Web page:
Often called the “Jewels of Lake Superior,” the Apostle Islands, just off the Bayfield Peninsula in northern Wisconsin, are a fascinating geological destination, and they bear the title well. Though cruising Lake Superior is not for the faint-hearted, the Apostle Islands make the trip worthwhile; there is no better place to experience the world’s largest freshwater lake.
The Apostle Islands are most well-known for their brownstone and sandstone caves, many of which are large enough to navigate a boat through. “The caves are so spectacular,” says Capt. Ashley Georgeson of Bayfield, Wisconsin-based PMG Charters. “There are really deep caverns and big openings that you can maneuver right into. It’s a remarkable experience.”
Ashley and her husband, Capt. Pete Georgeson, have been offering boat tours of the Apostle Islands since 2011, but Pete has come to the area every summer since he was born. Now, the couple lives here year round and has two boats that they use for tours, each capable of holding six passengers and making multiple trips a day during the summer months. PMG Charters regularly enter the caves on their tours.
The caves are also popular among kayakers on calm days. The geological feature is unique to the area; the inland sea’s winds, ice, and currents create the necessary environment for erosion to occur. During the winter, the caves fill with ice and when the lake is frozen through, the mainland caves are opened for hiking tours that attract tourists by the thousands.
The same weather patterns that have formed the caves do impact boaters, however. “Lake Superior weather is pretty crazy,” says Ashley. “You’ve got to keep an eye on the weather and it’s very variable.” A calm day on the lake can quickly turn for the worse if a squall line suddenly rolls through, and Ashley urges boaters to check in with the National Park Service. Cold water temperatures mean that ending up in the water can become dangerous quickly. “Know where your safe harbors are and be experienced,” she urges. “I wouldn’t go out on a 15-foot boat.”
At 14 miles long, Madeline Island is the largest of the Apostle Islands and the only one that has a permanent settlement. There are close to 300 year-round residents and 1,000 summer residents. Tourists can rent a summer cottage, hotel or campsite. The Madeline Island Yacht Club is a full-service marina that operates year-round and has dockage for transient boaters.
There are a number of restaurants on Madeline, but Tom’s Burned Down Cafe is a standout. The dive bar actually burned down twice and wasn’t rebuilt. Now it is just a series of decks and tents complemented by a huge collection of unique signs. They often have live music. “It’s a pretty rowdy crowd and a good time,” Ashley says. There are a couple other bars on Madeline Island, but otherwise nightlife is scarce. Big Bay State Park is a popular destination with a beach, campsite and over seven miles of trails across the sandstone cliffs with lake views.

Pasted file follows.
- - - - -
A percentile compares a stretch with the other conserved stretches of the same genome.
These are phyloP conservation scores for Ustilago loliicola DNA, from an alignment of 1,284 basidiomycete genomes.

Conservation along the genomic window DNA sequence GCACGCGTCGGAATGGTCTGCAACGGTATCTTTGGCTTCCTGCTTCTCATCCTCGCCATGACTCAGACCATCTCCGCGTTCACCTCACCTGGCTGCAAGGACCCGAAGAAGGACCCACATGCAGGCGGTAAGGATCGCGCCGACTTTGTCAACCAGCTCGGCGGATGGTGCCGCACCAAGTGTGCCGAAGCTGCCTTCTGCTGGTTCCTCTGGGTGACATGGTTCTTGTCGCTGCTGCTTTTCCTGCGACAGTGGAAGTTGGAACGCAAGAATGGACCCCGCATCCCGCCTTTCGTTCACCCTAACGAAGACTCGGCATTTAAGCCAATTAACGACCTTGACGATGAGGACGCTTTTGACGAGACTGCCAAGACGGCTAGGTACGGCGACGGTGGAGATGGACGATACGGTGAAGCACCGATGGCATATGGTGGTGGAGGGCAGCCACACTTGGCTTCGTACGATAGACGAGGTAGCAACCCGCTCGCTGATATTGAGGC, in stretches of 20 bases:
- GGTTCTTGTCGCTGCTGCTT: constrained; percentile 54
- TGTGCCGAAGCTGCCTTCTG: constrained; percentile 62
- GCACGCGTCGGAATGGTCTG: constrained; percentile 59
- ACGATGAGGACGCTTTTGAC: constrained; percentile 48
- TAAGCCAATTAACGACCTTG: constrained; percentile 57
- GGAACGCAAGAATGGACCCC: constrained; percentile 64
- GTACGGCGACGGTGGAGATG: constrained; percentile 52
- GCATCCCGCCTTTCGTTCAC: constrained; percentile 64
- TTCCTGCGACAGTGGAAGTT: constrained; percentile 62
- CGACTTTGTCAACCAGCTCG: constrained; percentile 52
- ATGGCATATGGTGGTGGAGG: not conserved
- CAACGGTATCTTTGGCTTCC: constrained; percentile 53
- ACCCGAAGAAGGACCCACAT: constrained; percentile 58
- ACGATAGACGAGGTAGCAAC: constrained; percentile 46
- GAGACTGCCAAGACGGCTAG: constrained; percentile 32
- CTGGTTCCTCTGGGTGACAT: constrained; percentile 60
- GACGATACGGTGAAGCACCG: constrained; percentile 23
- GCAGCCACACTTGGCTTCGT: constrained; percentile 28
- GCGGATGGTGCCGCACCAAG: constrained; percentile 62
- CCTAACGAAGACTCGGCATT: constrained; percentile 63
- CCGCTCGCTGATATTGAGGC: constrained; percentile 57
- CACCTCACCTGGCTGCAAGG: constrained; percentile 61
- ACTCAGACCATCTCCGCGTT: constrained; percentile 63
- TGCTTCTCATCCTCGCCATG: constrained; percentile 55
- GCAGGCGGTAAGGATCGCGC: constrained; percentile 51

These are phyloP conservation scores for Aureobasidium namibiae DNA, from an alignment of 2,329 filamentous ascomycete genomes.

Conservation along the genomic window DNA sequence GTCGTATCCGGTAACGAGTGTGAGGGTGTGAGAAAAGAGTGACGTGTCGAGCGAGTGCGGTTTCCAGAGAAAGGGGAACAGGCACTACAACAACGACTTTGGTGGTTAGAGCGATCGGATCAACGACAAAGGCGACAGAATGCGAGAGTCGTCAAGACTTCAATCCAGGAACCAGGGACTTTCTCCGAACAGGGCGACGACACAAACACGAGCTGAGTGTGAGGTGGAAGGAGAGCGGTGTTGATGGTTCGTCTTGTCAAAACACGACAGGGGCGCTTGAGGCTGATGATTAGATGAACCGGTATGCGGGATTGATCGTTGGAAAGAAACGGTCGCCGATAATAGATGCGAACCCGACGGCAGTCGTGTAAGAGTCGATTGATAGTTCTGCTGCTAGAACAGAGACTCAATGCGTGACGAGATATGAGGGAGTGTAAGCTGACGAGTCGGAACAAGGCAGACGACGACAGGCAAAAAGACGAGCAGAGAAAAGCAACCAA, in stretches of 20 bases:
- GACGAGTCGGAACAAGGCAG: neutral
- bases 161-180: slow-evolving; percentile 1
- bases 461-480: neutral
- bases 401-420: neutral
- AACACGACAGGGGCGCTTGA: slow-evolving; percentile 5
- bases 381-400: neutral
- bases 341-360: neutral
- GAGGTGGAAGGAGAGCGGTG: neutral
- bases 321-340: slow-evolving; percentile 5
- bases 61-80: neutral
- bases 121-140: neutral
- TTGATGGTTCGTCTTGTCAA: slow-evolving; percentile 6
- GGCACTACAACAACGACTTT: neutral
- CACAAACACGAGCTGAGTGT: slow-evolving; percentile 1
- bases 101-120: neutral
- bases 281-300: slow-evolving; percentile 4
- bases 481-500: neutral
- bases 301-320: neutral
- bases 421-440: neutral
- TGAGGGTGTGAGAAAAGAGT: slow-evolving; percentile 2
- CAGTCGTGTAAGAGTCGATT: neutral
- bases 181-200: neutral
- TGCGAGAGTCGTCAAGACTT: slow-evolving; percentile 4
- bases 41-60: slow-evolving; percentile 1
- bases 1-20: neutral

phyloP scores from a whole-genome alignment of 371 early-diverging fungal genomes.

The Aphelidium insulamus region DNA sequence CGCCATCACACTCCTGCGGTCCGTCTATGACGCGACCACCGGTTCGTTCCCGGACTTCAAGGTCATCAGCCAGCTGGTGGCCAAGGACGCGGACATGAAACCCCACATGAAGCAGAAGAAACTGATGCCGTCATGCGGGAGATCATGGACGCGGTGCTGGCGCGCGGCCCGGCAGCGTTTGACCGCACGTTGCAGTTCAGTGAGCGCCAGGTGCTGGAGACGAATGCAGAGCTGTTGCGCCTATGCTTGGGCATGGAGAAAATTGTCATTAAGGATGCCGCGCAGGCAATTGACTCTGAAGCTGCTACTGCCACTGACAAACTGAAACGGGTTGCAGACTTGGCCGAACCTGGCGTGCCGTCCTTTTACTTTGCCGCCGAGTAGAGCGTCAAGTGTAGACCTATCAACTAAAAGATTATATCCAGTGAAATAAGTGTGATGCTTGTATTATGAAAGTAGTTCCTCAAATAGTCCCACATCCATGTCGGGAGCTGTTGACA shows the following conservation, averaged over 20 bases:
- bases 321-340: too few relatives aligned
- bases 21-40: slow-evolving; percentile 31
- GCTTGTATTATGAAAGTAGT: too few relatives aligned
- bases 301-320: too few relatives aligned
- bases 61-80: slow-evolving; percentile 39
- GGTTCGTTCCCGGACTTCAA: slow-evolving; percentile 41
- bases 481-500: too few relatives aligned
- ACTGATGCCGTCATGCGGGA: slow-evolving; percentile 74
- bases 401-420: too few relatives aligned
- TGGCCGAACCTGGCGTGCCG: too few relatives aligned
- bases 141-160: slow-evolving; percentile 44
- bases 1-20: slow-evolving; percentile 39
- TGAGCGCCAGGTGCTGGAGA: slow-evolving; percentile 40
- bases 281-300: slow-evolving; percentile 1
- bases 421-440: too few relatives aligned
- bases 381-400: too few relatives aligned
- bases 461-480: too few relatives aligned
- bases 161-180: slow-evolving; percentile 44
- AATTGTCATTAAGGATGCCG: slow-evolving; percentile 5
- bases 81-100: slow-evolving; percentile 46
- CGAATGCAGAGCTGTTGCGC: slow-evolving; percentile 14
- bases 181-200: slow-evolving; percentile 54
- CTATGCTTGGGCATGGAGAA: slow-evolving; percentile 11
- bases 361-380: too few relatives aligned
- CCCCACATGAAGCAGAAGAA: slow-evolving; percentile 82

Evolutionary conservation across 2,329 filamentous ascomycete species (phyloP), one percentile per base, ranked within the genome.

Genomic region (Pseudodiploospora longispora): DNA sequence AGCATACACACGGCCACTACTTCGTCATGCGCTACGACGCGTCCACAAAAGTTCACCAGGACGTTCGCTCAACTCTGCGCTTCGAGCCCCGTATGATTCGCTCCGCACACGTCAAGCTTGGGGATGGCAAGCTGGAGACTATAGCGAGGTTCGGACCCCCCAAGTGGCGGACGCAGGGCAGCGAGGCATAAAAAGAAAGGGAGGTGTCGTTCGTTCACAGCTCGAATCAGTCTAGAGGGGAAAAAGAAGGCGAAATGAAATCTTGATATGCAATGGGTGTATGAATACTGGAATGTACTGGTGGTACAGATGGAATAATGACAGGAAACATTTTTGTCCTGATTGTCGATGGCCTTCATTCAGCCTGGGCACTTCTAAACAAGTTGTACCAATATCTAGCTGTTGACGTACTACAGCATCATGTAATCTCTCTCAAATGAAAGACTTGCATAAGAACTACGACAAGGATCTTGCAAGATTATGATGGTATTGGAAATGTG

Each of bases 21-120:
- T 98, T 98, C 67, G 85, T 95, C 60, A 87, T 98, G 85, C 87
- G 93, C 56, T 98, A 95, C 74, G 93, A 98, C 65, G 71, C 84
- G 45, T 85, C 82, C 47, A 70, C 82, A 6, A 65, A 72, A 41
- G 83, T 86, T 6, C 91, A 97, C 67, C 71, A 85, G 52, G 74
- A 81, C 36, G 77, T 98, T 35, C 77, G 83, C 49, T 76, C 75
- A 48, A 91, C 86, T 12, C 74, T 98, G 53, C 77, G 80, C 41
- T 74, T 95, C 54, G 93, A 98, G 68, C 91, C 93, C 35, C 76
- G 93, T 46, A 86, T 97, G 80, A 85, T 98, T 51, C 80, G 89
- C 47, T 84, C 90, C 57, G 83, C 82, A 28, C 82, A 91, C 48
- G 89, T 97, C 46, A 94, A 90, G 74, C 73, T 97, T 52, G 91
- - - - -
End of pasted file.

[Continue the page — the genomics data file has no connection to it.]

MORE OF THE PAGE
The other islands are less developed, but many of them still offer public dockage for visitors and their protected bays can be utilized as safe harbors. Jutting out from the natural landscape is a collection of six historic lighthouses—tours are available for maritime enthusiasts—scattered across the islands which are listed in the National Register of Historic Places. Stockton Island is one of the most popular islands to visit. “There are safe harbors for anchoring and it has one of the most beautiful beaches in the park, awesome sea stacks and nice hiking trails,” says Ashley. The island also has many campsites with direct views of the lake, and is home to one of the most concentrated black bear populations in North America. Devils Island is another of the more popular islands. “It has the most spectacular caves in the park,” she says.
Fish are abundant around the Apostles and there are quite a few operations that offer fishing charters. Lake Superior doesn’t just boast a large quantity of fish, but fish of good quality. “There’s great fishing and all the fish taste great,” Ashley says. “A few years ago we pulled out some smallmouth bass, which typically isn’t that tasty on a smaller lake, but it was delicious just because the water is so clean.” There are 88 species of fish found here, including lake trout, walleye and a hearty salmon population.
The clean water and the beautiful, dynamic landscape are what’s kept the Georgesons here so long. “It’s beautiful out here now. It’s sunny and 70 every day and there’s blue, crystal clear water,” Ashley says. “Whatever you’re looking for, it’s pretty much here, just maybe on a smaller scale.”